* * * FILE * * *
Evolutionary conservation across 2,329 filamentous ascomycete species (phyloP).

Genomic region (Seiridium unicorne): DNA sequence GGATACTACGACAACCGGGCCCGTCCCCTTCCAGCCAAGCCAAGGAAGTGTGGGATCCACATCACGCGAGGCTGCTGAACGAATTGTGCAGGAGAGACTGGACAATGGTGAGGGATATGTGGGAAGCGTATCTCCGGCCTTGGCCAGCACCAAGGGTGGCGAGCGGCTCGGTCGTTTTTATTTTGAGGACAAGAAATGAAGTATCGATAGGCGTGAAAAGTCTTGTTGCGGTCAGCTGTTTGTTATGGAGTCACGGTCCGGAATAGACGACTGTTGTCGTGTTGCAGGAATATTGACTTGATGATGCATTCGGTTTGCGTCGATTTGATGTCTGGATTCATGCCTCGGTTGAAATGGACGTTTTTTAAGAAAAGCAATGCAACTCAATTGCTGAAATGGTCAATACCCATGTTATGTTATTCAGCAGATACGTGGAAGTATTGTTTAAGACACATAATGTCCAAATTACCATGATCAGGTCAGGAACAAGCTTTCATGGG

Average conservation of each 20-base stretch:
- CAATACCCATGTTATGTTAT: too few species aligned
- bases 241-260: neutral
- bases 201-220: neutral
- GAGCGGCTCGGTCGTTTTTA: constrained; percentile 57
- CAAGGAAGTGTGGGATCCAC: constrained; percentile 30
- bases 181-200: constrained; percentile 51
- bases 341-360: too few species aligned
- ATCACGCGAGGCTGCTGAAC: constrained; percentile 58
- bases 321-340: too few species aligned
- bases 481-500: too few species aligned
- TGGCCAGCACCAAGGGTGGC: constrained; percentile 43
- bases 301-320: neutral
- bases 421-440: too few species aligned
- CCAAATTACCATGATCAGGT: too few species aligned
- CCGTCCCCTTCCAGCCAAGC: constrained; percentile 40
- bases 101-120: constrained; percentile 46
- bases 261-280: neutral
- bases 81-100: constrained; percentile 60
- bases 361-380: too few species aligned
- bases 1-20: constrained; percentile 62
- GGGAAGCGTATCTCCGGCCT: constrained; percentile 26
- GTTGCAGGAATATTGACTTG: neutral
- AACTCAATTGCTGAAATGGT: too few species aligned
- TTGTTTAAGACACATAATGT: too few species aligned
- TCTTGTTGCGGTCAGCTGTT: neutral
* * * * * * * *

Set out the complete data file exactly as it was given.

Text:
Evolutionary conservation across 2,329 filamentous ascomycete species (phyloP).

Genomic region (Seiridium unicorne): DNA sequence GGATACTACGACAACCGGGCCCGTCCCCTTCCAGCCAAGCCAAGGAAGTGTGGGATCCACATCACGCGAGGCTGCTGAACGAATTGTGCAGGAGAGACTGGACAATGGTGAGGGATATGTGGGAAGCGTATCTCCGGCCTTGGCCAGCACCAAGGGTGGCGAGCGGCTCGGTCGTTTTTATTTTGAGGACAAGAAATGAAGTATCGATAGGCGTGAAAAGTCTTGTTGCGGTCAGCTGTTTGTTATGGAGTCACGGTCCGGAATAGACGACTGTTGTCGTGTTGCAGGAATATTGACTTGATGATGCATTCGGTTTGCGTCGATTTGATGTCTGGATTCATGCCTCGGTTGAAATGGACGTTTTTTAAGAAAAGCAATGCAACTCAATTGCTGAAATGGTCAATACCCATGTTATGTTATTCAGCAGATACGTGGAAGTATTGTTTAAGACACATAATGTCCAAATTACCATGATCAGGTCAGGAACAAGCTTTCATGGG

Average conservation of each 20-base stretch:
- CAATACCCATGTTATGTTAT: too few species aligned
- bases 241-260: neutral
- bases 201-220: neutral
- GAGCGGCTCGGTCGTTTTTA: constrained; percentile 57
- CAAGGAAGTGTGGGATCCAC: constrained; percentile 30
- bases 181-200: constrained; percentile 51
- bases 341-360: too few species aligned
- ATCACGCGAGGCTGCTGAAC: constrained; percentile 58
- bases 321-340: too few species aligned
- bases 481-500: too few species aligned
- TGGCCAGCACCAAGGGTGGC: constrained; percentile 43
- bases 301-320: neutral
- bases 421-440: too few species aligned
- CCAAATTACCATGATCAGGT: too few species aligned
- CCGTCCCCTTCCAGCCAAGC: constrained; percentile 40
- bases 101-120: constrained; percentile 46
- bases 261-280: neutral
- bases 81-100: constrained; percentile 60
- bases 361-380: too few species aligned
- bases 1-20: constrained; percentile 62
- GGGAAGCGTATCTCCGGCCT: constrained; percentile 26
- GTTGCAGGAATATTGACTTG: neutral
- AACTCAATTGCTGAAATGGT: too few species aligned
- TTGTTTAAGACACATAATGT: too few species aligned
- TCTTGTTGCGGTCAGCTGTT: neutral